• The overall network should be illustrated in a simple format
  • Nodes should be organized based upon their connection to other nodes
  • Locations and organizations should be represented by boxes that contain connected nodes

Utilizing a Network Chart

A network chart should represent all that is known of an alleged crime from a network perspective. As more information emerges on the alleged crime, the network chart should be continually updated. The chart can be used to understand known information and assess the possibility of elusive information. Beyond gaining an understanding of the networked information, assessing the chart for unknown information is considerably useful. Once the network chart has been generated, anticipated and possible connections should be considered. If these connections are not illustrated on the chart, they could represent a gap in information, which would require continued collection efforts. Anticipated and possible connections on a chart will vary from alleged crime to alleged crime. This variation requires the criminal defense investigator to utilize experience and knowledge of the local area where the crime allegedly occurred in their assessment. Generally, the absence of a connection between any nodes should always be considered on the basis of whether a connection should exist and why the connection is not present.

The following are general areas of consideration when completing an assessment of anticipated and possible connections:

  • Unknown connection between individuals
  • Unknown connection between individuals and a location
  • Unknown connection between individuals and physical evidence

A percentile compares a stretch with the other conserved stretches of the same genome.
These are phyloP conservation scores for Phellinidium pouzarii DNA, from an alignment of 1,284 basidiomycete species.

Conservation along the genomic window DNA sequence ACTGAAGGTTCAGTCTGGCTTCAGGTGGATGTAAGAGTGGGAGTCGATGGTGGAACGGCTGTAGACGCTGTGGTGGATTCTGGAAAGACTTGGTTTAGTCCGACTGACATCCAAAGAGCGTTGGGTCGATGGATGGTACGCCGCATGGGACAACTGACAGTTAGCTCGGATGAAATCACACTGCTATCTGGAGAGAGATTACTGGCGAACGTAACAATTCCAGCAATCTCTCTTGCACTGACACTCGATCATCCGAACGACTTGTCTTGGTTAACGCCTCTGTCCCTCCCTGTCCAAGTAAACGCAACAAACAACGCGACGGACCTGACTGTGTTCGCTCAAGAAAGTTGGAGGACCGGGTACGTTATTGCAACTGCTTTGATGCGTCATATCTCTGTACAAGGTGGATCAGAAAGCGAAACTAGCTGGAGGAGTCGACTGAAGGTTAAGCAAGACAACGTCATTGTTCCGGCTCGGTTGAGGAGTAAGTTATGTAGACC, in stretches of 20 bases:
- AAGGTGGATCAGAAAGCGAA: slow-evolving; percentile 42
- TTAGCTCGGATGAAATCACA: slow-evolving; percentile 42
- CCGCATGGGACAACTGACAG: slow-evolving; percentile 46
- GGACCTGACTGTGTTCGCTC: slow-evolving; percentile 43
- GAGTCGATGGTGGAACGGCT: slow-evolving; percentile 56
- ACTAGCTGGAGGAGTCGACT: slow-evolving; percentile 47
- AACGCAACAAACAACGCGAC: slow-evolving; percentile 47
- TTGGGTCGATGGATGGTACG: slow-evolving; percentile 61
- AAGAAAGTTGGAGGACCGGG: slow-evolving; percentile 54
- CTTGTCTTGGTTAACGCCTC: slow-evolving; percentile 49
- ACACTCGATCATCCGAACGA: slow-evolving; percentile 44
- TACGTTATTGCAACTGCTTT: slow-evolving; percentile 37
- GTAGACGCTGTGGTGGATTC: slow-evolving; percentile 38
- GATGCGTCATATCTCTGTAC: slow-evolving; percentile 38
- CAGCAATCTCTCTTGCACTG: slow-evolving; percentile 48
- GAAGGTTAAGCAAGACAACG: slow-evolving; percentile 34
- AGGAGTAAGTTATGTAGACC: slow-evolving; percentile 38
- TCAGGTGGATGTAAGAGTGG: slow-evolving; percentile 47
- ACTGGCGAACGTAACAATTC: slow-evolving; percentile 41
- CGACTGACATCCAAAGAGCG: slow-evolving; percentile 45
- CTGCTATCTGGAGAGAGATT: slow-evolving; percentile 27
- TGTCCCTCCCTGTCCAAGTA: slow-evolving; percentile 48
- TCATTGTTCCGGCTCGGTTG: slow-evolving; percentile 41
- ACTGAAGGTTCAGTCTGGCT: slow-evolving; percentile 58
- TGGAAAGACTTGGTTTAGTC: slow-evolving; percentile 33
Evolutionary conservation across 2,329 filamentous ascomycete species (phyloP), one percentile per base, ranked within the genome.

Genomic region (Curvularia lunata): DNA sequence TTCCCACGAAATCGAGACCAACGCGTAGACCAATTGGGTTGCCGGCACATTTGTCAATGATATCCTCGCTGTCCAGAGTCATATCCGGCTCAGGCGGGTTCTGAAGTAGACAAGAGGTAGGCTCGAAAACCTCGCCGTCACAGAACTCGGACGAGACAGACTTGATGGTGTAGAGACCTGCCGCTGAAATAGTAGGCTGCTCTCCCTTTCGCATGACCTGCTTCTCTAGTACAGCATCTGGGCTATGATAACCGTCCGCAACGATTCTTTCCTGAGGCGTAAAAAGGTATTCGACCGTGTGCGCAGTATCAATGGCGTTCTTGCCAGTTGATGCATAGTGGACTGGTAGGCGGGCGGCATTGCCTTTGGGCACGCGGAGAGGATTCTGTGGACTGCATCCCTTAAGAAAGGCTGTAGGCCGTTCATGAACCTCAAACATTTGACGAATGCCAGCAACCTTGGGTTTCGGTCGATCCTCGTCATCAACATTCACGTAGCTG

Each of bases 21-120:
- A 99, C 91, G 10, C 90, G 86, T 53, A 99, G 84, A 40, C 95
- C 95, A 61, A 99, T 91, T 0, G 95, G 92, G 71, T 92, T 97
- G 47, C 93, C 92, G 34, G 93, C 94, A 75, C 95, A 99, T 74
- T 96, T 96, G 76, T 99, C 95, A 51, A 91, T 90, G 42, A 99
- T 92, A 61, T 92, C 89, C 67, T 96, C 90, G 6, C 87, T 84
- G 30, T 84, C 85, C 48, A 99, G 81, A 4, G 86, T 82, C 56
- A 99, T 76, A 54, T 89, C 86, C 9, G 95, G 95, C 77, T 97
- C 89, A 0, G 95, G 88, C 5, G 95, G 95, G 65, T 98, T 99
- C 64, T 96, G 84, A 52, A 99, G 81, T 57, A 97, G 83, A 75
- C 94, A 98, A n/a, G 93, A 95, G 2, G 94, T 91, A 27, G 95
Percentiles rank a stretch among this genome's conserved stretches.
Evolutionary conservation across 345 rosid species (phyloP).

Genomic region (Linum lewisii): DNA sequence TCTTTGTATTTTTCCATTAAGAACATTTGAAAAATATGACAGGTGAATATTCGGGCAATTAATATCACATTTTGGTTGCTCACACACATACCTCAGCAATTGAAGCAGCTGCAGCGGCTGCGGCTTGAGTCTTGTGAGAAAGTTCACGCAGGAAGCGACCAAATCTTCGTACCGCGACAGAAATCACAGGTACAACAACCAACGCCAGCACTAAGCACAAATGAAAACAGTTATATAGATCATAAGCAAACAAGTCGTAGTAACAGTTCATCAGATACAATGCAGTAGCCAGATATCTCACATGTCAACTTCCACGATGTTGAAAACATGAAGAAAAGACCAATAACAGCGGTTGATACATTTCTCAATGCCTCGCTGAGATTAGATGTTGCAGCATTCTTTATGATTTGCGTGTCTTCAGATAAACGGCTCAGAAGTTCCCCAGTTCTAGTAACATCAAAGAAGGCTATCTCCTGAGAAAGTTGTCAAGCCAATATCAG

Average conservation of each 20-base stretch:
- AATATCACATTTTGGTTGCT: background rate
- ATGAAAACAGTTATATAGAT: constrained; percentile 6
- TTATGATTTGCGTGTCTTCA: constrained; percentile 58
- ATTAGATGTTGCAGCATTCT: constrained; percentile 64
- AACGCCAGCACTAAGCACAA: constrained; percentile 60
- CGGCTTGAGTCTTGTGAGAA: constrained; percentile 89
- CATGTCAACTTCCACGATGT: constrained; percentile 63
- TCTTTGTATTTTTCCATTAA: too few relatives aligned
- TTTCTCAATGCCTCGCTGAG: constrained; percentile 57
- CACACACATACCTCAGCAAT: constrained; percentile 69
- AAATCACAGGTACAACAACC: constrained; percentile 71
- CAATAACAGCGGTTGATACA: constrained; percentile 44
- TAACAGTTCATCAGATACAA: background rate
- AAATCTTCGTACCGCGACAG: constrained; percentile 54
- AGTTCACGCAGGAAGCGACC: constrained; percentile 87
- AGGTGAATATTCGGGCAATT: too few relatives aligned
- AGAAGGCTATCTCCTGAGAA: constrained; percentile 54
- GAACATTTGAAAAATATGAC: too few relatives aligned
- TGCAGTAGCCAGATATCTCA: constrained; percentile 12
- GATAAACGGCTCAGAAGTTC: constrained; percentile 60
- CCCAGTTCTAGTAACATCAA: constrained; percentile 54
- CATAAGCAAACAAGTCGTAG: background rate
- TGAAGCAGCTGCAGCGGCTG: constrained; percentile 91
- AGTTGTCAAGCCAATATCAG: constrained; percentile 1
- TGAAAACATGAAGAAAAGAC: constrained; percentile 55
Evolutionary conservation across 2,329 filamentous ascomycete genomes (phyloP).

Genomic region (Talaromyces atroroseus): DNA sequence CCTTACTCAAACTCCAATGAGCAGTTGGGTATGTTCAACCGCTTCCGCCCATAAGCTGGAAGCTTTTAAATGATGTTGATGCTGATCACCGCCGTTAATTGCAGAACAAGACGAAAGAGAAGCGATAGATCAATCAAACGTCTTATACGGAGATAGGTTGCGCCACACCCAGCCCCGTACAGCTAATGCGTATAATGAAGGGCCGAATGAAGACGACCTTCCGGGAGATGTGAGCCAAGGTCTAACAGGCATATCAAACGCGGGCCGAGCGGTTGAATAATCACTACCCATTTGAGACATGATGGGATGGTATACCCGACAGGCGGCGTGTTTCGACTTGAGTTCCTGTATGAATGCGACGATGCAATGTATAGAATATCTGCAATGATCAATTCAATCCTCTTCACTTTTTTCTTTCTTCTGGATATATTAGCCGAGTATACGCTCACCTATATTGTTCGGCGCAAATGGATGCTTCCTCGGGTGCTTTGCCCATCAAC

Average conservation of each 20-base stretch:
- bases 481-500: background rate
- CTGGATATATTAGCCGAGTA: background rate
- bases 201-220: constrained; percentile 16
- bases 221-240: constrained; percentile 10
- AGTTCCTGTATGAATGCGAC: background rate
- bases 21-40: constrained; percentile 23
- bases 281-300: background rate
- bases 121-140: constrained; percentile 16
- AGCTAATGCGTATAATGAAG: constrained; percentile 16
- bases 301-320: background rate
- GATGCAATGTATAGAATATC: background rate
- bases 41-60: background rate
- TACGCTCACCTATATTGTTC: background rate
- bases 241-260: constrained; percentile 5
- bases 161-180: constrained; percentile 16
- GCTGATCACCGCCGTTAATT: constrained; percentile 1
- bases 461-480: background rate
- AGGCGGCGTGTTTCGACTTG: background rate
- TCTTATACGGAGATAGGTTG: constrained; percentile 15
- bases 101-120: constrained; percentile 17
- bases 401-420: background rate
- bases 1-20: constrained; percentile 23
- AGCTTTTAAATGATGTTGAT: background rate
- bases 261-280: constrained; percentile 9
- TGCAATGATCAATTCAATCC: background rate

• Unknown connection between individuals and organizations
  • Unknown connection between individuals and records
  • Unknown connection between physical evidence and a location

Network Analysis Computer Software

The availability of computer software has only increased the tendency to make an otherwise simple process in to a complex one; it causes more confusion than actionable utility. Although computer software exists to generate a network visualization, the author recommends avoiding these forms of software, except in limited applications. Pen and paper typically produce the best results, followed by the use of some form of graphical illustration software to generate a clean visual representation of the network. The detailed knowledge acquired through the tedious assembly of a network cannot be gained through the use of computer software.

Network Analysis Reporting

The network chart is a powerful communication tool. The network chart should be provided to the attorney. In some complex cases, several network charts may be utilized. The use of several charts is typical in cases where specific subnetworks need to be highlighted. In any case, the attorney should only be given the final network chart to prevent any information errors due to the chart's evolution throughout the criminal defense investigation.